Option Two – Exchange Into A Property Out of State

A quick search for available apartments in nearby states shows some greener pastures in the form of much more reasonable CAP Rates.  However, are you comfortable with what owning property out of state comes with?  How do you feel about hiring a property manager in a new town, and about property visits that require an airplane ride, a rental car and a hotel reservation?  If this sounds unappealing, maybe we should look at a third option.

Option Three – Exchange Into Partial Interest Properties Out of State

For the last 18 years, this area of the investment real estate market has been my focus.  We seek to bring investors the benefits, (lower prices, higher income potential, possibly higher appreciation potential) of selling their properties at what could be the top of the “value wave” here in California and exchanging into a state where this value wave may just be beginning to swell. Rather than looking at 10, 20 or 30 apartment units, my investors can buy part of a professionally-managed 300-unit apartment complex in a growing metropolitan area such as Dallas or Atlanta.  Alternatively; rather that buying all of a franchise operated Kentucky Fried Chicken, my clients can buy part of a portfolio of Triple Net Leased properties that are leased long-term to publicly-traded, credit-rated companies.  If the thought of “selling high” in California’s sky-high market and “buying low” out of state appeals to you, then perhaps the properties I represent are worth learning about.  I can be reached toll-free at (877) 313-1868.

* While there are many benefits to 1031 Exchanges, there are strict timing limitations. Specifically, if a 1031 exchange transaction is not properly constructed and executed in a timely manner, then an investor may lose all tax benefits of such transaction, including depreciation recapture. The relinquished property must be a qualifying property (i.e., like-kind replacement property). A Qualified Intermediary, as an independent third party, is needed to facilitate a 1031 exchange transaction and hold the funds on behalf of the investor.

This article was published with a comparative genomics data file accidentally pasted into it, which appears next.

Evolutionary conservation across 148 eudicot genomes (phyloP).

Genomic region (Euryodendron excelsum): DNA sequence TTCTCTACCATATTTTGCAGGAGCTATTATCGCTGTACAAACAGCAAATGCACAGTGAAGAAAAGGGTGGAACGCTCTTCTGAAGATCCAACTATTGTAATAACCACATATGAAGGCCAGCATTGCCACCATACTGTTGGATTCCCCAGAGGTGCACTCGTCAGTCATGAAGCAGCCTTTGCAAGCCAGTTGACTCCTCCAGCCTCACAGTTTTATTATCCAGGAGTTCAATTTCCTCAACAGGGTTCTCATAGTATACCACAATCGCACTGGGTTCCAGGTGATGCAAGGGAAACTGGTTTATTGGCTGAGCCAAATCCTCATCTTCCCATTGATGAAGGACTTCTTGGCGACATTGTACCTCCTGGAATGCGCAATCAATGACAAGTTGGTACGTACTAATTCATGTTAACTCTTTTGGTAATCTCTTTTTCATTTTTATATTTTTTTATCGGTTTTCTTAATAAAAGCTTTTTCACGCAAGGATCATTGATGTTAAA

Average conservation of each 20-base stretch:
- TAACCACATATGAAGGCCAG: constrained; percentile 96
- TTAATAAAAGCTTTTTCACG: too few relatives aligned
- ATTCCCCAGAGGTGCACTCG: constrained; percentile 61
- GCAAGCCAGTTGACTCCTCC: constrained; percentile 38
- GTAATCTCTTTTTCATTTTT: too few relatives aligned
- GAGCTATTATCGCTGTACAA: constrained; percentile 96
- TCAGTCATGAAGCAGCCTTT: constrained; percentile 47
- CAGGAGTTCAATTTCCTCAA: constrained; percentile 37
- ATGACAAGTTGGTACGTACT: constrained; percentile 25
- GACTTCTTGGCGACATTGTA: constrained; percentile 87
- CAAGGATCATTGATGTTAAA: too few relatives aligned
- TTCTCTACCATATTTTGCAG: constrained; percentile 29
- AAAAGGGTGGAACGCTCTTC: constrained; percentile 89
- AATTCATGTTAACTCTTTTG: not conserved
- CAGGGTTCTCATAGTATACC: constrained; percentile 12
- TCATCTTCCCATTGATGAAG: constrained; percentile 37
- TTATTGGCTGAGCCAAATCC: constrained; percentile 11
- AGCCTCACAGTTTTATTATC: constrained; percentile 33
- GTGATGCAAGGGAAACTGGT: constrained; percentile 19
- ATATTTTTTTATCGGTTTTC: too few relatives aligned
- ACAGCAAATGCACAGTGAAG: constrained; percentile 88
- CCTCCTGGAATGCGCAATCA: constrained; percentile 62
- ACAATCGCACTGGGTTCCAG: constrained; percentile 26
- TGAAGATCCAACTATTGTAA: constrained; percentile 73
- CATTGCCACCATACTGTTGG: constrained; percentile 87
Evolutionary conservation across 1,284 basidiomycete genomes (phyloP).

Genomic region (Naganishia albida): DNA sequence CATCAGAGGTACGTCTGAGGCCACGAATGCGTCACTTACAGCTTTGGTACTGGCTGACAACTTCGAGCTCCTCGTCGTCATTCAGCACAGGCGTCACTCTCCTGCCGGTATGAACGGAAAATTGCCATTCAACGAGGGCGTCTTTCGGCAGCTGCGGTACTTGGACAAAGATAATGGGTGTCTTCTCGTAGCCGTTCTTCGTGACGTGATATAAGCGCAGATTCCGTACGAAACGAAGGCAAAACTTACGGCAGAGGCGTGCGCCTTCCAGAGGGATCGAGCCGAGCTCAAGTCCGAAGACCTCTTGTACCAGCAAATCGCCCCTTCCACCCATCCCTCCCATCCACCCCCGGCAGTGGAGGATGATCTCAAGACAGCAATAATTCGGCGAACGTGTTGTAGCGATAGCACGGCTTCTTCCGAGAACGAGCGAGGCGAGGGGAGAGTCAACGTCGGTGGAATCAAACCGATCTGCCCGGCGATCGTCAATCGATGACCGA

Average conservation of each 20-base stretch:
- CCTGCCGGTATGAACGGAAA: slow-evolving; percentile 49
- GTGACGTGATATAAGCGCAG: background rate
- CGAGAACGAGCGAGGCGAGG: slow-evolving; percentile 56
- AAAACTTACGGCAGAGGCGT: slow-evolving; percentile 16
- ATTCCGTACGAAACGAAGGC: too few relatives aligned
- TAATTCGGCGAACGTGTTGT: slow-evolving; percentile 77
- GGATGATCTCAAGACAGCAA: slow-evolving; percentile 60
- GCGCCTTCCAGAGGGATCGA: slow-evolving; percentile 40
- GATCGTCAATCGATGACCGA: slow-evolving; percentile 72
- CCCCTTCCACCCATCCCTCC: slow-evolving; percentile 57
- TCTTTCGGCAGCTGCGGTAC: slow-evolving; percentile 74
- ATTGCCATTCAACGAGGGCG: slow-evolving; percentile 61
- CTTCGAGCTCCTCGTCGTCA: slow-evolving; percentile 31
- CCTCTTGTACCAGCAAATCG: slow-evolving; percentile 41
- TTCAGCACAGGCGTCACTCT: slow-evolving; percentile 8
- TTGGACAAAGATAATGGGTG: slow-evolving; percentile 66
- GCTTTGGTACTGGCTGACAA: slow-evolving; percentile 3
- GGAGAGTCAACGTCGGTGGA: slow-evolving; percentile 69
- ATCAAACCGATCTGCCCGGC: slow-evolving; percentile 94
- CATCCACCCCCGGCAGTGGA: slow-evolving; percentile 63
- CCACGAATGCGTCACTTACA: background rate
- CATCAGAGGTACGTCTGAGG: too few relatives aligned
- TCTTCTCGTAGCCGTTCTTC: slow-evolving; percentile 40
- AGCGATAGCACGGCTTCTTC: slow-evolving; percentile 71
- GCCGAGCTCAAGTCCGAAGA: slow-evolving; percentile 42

Christopher Miller is a Managing Director with Specialized Wealth Management and specializes in tax-advantaged investments including 1031 replacement properties.  Chris’ real estate experience includes work in commercial appraisal, in institutional acquisitions for a national real estate syndicator and as an advisor helping clients through over three hundred 1031 Exchanges.  Chris has been featured as an expert in several industry publications and on television and earned an undergraduate business degree and an MBA emphasizing Real Estate Finance from the University of Southern California.  Chris began his real estate career in 1998, began working in the partial interest industry in 2001 and has been a broker advising clients since 2003.  Call him toll-free at (877) 313 – 1868.


This does not constitute an offer to buy or sell any security.  Investments in securities are not suitable for all investors. Investment in any security may involve a high degree of risk and investors should review all “Risk Factors” before investing. Investors should perform their own due diligence before considering any investment. Past performance and/or forward-looking statements are never an assurance of future results. Examples given in this article are for illustrative purposes only.  Individual results may vary based on IRS tax changes, market conditions or tenant occupancy.  SANDLAPPER Securities, LLC nor Specialized Wealth Management/Chris Miller do not give tax or legal advice. We recommend that you seek advice from your tax and/or legal professional before investing. Securities offered through Sandlapper Securities, LLC. Headquarters: 800 E. North Street, 2nd Floor, Greenville, SC 29601. Member FINRA/SIPC. Specialized Wealth Management is not affiliated with Sandlapper Securities, LLC. California Insurance License # 0I80282.  Copyright 2018 Specialized Wealth Management. All rights reserved.